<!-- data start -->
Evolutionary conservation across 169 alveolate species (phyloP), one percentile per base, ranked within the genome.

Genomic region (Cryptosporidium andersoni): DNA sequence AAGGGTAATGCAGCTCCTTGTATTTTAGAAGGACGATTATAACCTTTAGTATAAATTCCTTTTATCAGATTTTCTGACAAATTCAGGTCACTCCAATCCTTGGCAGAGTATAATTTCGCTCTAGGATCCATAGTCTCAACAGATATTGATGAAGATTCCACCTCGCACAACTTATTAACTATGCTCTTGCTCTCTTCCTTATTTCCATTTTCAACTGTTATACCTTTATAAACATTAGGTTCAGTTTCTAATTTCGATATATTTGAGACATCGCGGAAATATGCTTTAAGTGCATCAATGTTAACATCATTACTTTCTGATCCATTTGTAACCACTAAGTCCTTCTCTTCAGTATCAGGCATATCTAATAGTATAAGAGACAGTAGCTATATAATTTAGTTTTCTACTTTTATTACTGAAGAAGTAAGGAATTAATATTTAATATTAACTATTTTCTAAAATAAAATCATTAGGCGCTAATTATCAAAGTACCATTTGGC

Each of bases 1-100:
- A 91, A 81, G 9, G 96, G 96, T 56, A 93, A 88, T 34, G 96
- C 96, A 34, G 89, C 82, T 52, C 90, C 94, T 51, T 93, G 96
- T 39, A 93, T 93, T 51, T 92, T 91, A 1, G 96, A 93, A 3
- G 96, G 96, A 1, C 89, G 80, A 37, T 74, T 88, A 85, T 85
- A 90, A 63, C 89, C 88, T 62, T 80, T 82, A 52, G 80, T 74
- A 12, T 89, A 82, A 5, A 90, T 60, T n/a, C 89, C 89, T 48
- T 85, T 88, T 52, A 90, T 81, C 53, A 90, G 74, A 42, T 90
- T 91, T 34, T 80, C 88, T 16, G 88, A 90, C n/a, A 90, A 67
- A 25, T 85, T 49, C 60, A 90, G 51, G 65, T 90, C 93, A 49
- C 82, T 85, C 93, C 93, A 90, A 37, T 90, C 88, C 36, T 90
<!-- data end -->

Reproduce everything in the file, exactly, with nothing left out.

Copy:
Evolutionary conservation across 169 alveolate species (phyloP), one percentile per base, ranked within the genome.

Genomic region (Cryptosporidium andersoni): DNA sequence AAGGGTAATGCAGCTCCTTGTATTTTAGAAGGACGATTATAACCTTTAGTATAAATTCCTTTTATCAGATTTTCTGACAAATTCAGGTCACTCCAATCCTTGGCAGAGTATAATTTCGCTCTAGGATCCATAGTCTCAACAGATATTGATGAAGATTCCACCTCGCACAACTTATTAACTATGCTCTTGCTCTCTTCCTTATTTCCATTTTCAACTGTTATACCTTTATAAACATTAGGTTCAGTTTCTAATTTCGATATATTTGAGACATCGCGGAAATATGCTTTAAGTGCATCAATGTTAACATCATTACTTTCTGATCCATTTGTAACCACTAAGTCCTTCTCTTCAGTATCAGGCATATCTAATAGTATAAGAGACAGTAGCTATATAATTTAGTTTTCTACTTTTATTACTGAAGAAGTAAGGAATTAATATTTAATATTAACTATTTTCTAAAATAAAATCATTAGGCGCTAATTATCAAAGTACCATTTGGC

Each of bases 1-100:
- A 91, A 81, G 9, G 96, G 96, T 56, A 93, A 88, T 34, G 96
- C 96, A 34, G 89, C 82, T 52, C 90, C 94, T 51, T 93, G 96
- T 39, A 93, T 93, T 51, T 92, T 91, A 1, G 96, A 93, A 3
- G 96, G 96, A 1, C 89, G 80, A 37, T 74, T 88, A 85, T 85
- A 90, A 63, C 89, C 88, T 62, T 80, T 82, A 52, G 80, T 74
- A 12, T 89, A 82, A 5, A 90, T 60, T n/a, C 89, C 89, T 48
- T 85, T 88, T 52, A 90, T 81, C 53, A 90, G 74, A 42, T 90
- T 91, T 34, T 80, C 88, T 16, G 88, A 90, C n/a, A 90, A 67
- A 25, T 85, T 49, C 60, A 90, G 51, G 65, T 90, C 93, A 49
- C 82, T 85, C 93, C 93, A 90, A 37, T 90, C 88, C 36, T 90